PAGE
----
What is food mineral?

Minerals are inorganic elements that originate in the earth and cannot be made in the body. They play important roles in various bodily functions and are necessary to sustain life and maintain optimal health, and thus are essential nutrients.

Wednesday, December 27, 2023

Sodium and Health Risks

Sodium stands as a crucial nutrient essential for a balanced diet. Unprocessed foods, such as fruits, vegetables, whole grains, nuts, meats, and dairy items, typically have low sodium content. The main contributor to salt intake in human diets comes from commercially prepared foods, as opposed to the salt used in home-cooked meals or added at the table.

Examples of high-sodium foods encompass smoked, cured, salted, or canned meat, fish, or poultry, like bacon, cold cuts, ham, frankfurters, sausage, sardines, caviar, and anchovies. Additionally, frozen breaded meats and prepared dinners, such as burritos and pizza, also exhibit elevated sodium levels.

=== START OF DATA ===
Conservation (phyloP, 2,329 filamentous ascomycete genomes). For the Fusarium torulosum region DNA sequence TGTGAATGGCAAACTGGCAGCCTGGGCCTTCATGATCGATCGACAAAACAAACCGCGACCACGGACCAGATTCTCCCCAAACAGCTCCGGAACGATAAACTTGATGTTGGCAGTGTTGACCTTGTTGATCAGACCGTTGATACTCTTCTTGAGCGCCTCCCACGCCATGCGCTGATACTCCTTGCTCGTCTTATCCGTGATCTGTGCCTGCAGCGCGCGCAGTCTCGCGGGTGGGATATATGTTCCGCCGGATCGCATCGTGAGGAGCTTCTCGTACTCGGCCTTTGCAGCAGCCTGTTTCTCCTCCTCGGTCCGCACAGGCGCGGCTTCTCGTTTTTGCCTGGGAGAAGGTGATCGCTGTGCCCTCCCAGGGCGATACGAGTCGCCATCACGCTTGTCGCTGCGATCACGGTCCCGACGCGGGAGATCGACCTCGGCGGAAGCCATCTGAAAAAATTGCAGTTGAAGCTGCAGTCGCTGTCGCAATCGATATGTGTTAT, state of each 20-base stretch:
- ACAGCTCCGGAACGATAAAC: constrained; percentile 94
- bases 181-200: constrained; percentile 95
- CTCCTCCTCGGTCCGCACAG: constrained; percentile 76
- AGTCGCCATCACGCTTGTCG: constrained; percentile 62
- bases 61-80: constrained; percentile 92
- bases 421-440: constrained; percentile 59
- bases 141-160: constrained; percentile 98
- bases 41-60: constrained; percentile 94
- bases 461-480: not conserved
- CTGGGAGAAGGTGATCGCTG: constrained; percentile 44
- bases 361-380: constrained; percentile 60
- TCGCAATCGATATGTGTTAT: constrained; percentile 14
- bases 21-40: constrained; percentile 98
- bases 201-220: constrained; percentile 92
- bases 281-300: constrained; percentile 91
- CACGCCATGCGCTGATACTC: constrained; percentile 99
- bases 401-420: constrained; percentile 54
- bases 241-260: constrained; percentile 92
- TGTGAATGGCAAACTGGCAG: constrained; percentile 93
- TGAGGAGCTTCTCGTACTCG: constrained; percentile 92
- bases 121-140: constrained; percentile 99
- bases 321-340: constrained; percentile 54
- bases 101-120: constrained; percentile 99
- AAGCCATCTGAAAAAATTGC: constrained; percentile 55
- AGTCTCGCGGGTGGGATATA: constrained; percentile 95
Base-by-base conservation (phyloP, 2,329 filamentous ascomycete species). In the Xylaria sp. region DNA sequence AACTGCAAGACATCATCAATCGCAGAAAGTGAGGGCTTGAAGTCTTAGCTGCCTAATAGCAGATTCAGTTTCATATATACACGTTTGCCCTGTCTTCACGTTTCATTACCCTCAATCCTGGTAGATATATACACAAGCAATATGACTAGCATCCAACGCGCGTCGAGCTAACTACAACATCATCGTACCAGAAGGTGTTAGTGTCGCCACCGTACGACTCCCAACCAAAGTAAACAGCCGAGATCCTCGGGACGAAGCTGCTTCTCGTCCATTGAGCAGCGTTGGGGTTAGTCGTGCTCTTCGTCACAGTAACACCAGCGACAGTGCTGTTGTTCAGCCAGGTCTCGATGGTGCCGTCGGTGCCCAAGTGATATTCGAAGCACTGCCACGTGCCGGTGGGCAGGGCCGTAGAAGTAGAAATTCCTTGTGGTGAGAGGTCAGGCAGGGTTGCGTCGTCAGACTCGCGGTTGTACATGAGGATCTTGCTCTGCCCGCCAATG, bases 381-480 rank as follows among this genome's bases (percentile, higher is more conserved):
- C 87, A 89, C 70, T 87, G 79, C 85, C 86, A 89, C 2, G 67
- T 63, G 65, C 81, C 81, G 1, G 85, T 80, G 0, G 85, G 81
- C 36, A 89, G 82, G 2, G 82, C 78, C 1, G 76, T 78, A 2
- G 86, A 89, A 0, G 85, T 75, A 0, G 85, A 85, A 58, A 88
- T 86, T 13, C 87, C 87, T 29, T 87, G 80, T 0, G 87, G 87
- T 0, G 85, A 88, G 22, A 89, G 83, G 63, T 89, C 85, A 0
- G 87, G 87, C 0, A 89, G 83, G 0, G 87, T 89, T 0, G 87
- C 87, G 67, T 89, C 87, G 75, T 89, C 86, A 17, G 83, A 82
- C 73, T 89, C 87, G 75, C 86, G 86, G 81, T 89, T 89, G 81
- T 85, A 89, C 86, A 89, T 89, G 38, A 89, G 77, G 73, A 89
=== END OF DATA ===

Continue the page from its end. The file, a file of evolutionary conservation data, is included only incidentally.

An excess of sodium poses challenges for the kidneys, resulting in water retention in the body. This heightened water and blood volume impose added pressure on blood vessels, compelling the heart to work more strenuously. Prolonged exposure to elevated sodium levels may contribute to various health issues, including high blood pressure, heart attack, stroke, calcium depletion from bones, harm to the heart, aorta, and kidneys, obesity, and even stomach cancer. Heart disease and stroke collectively constitute the leading causes of death in the United States each year. It is significant to note that a majority of Americans consume at least 1.5 teaspoons of salt per day, equivalent to around 3400 mg of sodium, surpassing the actual requirements of the body.
Sodium and Health Risks

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